NCACE Evidence Hub

Between 2021 and 2024, NCACE will develop an Evidence Hub, addressing the need for more and better evidence on the scale, extent, nature, drivers, and broader impacts of Knowledge Exchange and collaborations between HE and the arts and culture sectors.

The field of Knowledge Exchange (KE) is becoming more dynamic and ambitious and, arguably, not as concentrated on older models of technology transfer as it once was. However, more work needs to be done to establish a better evidence base and understanding of what is happening, how it is working, and why with regards to KE with the arts and culture sectors. Furthermore, this needs to be communicated more widely and as such NCACE is committed to making a substantial contribution to systemising and expanding this knowledge base.

It is anticipated that the Evidence Hub will house the following types of materials; in-depth interviews drawn from those leading or co-designing KE initiatives between the arts and research; Syntheses of ongoing Literature Reviews of key papers, reports and other texts; Impacts and other case-studies drawn both from HE, the arts and elsewhere as appropriate, with a focus on the following areas: health, climate change, place-making and technology for social good.

The Evidence Hub will also host other relevant materials including academic papers, reports, blogs, toolkits, videos, vlogs, guides, surveys, and other resources as appropriate relating to the field. 

We launched the NCACE Evidence Cafe in March 2021 and these sessions are now held on a bi-monthly basis.

In early 2021, we developed a survey in partnership with Arts Professional to capture insights on collaborations with Higher Education Institutions from the perspective of professionals within the arts and cultural sector. A snapshot summary of these findings can be found here: Download NCACE's Arts Professional Survey - Snapshot Findings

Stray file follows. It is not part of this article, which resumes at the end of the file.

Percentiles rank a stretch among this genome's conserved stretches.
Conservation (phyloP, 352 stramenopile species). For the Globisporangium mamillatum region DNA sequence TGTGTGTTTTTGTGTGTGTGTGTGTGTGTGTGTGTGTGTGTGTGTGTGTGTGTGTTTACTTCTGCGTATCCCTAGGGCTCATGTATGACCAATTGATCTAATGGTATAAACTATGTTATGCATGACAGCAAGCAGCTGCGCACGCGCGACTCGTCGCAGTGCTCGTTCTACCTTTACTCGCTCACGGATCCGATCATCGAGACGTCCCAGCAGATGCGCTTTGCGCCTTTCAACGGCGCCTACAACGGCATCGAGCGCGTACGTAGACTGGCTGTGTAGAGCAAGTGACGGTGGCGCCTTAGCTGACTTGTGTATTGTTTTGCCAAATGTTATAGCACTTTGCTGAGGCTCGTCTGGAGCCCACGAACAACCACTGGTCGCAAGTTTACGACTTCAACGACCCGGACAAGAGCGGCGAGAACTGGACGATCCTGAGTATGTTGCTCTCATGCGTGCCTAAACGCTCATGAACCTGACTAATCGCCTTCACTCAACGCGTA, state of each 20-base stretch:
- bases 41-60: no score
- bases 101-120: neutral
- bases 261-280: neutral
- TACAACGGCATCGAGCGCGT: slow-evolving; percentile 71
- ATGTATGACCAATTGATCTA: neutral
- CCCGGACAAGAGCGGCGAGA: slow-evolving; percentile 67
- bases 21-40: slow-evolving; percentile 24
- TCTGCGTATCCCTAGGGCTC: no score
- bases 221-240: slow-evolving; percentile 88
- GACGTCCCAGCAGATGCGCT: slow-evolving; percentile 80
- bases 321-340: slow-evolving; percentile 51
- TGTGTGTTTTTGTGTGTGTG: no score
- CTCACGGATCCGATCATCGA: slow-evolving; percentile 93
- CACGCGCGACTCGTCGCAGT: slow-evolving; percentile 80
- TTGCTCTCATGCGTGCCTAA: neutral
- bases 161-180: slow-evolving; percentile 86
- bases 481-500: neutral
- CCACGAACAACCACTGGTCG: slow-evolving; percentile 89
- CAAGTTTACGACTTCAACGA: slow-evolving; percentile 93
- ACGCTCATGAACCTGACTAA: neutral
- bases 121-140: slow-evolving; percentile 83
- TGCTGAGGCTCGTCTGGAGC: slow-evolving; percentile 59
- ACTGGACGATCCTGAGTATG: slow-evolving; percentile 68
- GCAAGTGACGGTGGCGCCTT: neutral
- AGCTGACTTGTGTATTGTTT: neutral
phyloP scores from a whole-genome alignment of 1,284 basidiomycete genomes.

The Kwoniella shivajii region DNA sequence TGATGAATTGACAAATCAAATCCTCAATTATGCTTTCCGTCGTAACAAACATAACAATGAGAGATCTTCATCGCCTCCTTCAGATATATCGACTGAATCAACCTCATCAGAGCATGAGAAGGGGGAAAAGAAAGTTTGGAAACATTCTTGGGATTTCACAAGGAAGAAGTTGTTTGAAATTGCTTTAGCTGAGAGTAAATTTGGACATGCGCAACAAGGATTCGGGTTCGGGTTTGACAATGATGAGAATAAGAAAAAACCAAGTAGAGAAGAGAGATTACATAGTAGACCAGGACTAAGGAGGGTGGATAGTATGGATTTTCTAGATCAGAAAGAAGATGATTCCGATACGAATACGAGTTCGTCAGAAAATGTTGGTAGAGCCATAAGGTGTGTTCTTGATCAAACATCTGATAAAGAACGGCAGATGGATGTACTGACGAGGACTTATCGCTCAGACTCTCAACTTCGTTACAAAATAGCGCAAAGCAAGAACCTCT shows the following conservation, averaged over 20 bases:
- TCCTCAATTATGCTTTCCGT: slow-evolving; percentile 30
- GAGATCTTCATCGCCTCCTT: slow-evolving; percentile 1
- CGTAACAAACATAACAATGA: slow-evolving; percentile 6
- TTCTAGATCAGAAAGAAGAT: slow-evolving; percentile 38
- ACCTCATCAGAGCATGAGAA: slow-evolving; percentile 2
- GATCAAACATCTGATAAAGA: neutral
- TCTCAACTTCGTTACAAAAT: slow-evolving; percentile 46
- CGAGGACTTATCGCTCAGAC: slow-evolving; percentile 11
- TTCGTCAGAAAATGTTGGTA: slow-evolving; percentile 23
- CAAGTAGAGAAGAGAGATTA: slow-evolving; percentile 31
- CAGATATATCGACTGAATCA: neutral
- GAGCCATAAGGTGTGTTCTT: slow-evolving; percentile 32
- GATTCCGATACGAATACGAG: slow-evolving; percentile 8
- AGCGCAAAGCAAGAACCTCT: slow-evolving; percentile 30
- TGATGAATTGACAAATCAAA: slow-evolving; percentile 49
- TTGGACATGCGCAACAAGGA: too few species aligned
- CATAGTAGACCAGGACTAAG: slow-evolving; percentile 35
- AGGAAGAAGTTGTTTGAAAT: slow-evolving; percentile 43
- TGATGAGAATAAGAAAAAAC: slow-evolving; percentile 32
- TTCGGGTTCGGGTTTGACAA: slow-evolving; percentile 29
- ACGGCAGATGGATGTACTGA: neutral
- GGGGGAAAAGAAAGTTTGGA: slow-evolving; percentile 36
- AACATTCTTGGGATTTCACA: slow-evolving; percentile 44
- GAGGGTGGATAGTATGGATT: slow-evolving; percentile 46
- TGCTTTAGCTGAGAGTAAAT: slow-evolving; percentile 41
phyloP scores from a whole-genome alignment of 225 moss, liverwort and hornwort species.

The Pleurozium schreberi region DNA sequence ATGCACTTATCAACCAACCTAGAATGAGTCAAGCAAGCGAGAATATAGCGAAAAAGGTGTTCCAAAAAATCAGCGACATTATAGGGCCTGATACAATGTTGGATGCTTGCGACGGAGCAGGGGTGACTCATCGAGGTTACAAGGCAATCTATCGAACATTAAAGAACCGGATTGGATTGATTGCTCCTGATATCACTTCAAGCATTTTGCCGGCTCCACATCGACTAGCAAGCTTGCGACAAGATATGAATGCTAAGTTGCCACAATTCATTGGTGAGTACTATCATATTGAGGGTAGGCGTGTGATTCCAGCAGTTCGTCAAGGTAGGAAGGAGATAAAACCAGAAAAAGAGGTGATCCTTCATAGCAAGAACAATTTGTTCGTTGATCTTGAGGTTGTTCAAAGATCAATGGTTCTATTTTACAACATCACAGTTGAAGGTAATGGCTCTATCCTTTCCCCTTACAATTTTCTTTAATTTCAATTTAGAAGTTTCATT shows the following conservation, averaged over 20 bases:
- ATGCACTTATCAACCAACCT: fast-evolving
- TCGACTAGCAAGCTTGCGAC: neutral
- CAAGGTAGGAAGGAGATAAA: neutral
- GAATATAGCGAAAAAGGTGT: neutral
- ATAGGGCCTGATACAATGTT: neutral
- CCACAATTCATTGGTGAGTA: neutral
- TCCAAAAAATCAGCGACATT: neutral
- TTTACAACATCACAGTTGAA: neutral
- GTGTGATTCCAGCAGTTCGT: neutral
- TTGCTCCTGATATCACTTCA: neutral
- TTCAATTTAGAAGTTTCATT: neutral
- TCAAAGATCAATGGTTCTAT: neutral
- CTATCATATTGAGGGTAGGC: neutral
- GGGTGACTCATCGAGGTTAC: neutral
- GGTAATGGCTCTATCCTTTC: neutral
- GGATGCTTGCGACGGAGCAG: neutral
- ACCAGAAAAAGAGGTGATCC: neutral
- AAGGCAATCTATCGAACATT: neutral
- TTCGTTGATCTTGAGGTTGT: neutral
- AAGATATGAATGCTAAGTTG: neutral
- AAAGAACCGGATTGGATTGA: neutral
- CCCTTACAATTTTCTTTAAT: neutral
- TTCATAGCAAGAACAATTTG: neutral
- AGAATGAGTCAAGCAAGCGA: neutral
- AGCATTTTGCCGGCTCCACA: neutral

Blogs

Evaluation as a valuable catalyst for the effectiveness and efficiency of NCACE

Evaluation has been an integral part of the NCACE project from its early planning stages. The key purpose is to ensure ongoing dialogue and connectivity across the NCACE Areas of Work to enable us to have a clear understanding of what is working, or indeed not, and how we need to respond to that across each strand.

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The University’s Role in Culture-led Place-Shaping
Fireflight show at Sunderland cultural venue The Fire Station (Credit: Ray Gibson)

The cityscape of Sunderland is changing. It’s been variously captured on film as a warm and welcoming city by the sea (Sunderland Til I Die on Netflix) to post-industrial backwater (news channels like France 24 in the aftermath of Brexit). Of course, I could drive you to areas that would illustrate both perspectives. But the truth is more interesting.

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The art and performance of city strategy in a pandemic

In November 2020, we began working on an AHRC/UKRI funded, COVID-19 Rapid Response research project: ‘Social Distancing and Reimagining City Life: Performative strategies and practices for response and recovery in and beyond lockdown’. We are both academics from performance studies: an area of research that focuses on artistic and everyday performances.

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Part Two: Storytelling as a collaborative language for cultural exchange
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In my recent keynote speech for the NCACE launch event, I argued that collaborative research requires a common language to facilitate cultural exchange and understanding between all parties. In this blog post, I propose that storytelling could be that lingua franca and I consider the implications of this for the professional development of future researchers.

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